Cassandra was (and is) right

“Fear and greed cut two ways.” – The Lonely Realist

The predictions Cassandra made two years ago were prescient. She said that the Fed’s successful management of America’s economy has proven it to be “a highly capable economic general [whose] creative policies avoided depression following the Global Financial Crisis and successfully navigated the world economy to a [15]-year period of consistent growth, accomplishments that no one thought possible in 2009.” Relying on the Fed’s capabilities, Cassandra in June 2022 predicted that the Fed “will fine-tune America’s economy to achieve a soft landing.” And then, in February 2023, she forecast another seeming impossibility: “By Q1 2024, America’s economy will be expanding, inflation will be continuing to fall, and GDP growth will be returning to a stable level of ~2%/year.” That’s exactly what has happened.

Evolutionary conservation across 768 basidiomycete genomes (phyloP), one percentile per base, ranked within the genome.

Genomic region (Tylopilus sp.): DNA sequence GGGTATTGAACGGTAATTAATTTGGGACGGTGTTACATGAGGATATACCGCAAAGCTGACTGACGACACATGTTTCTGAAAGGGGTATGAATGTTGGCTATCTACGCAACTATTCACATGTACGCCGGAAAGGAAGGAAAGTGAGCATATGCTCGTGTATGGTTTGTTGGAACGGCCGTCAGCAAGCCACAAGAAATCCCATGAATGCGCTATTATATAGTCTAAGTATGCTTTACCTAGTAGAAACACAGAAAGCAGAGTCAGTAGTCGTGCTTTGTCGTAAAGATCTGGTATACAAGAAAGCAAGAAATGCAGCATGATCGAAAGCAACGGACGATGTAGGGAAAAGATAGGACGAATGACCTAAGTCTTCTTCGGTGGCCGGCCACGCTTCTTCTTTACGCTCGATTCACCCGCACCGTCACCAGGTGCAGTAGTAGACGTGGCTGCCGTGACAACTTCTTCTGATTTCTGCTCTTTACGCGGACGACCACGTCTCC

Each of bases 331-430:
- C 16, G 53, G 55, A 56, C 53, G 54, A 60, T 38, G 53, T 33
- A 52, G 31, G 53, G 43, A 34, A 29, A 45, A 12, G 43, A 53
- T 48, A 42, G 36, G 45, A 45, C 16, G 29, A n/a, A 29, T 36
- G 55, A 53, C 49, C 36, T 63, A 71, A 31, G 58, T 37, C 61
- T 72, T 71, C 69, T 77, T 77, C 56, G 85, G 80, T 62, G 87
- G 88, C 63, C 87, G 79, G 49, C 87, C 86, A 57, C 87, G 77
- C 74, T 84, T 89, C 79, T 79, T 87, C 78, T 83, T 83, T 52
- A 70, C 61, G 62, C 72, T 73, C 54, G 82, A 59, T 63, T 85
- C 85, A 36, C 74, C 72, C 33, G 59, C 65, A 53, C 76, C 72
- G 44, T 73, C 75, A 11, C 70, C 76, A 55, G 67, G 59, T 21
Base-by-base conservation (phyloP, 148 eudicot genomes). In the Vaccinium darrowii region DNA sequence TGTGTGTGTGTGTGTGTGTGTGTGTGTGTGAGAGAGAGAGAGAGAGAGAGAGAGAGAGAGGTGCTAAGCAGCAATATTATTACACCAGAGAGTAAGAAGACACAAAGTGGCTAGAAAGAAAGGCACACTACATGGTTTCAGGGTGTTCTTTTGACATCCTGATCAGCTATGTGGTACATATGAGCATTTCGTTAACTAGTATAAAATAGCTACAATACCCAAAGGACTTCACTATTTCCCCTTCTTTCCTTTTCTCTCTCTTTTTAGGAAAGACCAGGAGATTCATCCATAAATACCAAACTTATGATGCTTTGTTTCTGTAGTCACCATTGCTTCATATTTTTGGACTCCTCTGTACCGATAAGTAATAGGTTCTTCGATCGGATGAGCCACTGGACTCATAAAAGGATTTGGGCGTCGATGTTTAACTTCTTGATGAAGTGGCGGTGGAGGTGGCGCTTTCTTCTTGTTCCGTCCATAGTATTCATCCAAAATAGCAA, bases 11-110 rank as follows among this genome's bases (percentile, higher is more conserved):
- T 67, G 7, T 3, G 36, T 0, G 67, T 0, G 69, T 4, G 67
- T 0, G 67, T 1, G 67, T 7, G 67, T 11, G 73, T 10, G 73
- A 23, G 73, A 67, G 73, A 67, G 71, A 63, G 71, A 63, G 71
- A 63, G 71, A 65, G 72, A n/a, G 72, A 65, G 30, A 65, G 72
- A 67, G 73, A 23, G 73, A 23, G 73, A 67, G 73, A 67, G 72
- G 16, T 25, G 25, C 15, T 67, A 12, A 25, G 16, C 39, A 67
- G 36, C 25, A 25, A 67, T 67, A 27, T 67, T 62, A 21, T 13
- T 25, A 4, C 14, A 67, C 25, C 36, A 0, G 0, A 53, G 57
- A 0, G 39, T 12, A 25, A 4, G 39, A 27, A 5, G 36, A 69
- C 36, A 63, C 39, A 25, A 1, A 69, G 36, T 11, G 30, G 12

The vast majority of economic experts now have embraced Cassandra’s economic vision, belatedly abandoning their forecasts of a 2024 recession, rising unemployment and anemic GDP growth. Former skeptics have become economic bulls, cheerleading America’s continuing economic success and its ever-rising stock markets. As John Authers wrote this week, “Stock market bears have given up…. For the first time in two years, the allocators, who are asked to affix a probability to certain outcomes, put the chances of recession below 50%.” Bank of America agrees: Two-thirds of respondents to its global fund manager survey predict no recession in the next 12 months. Even Morgan Stanley’s Mike Wilson, whose bearish forecasts have rattled the markets for years, today is sanguine about America’s growth this year.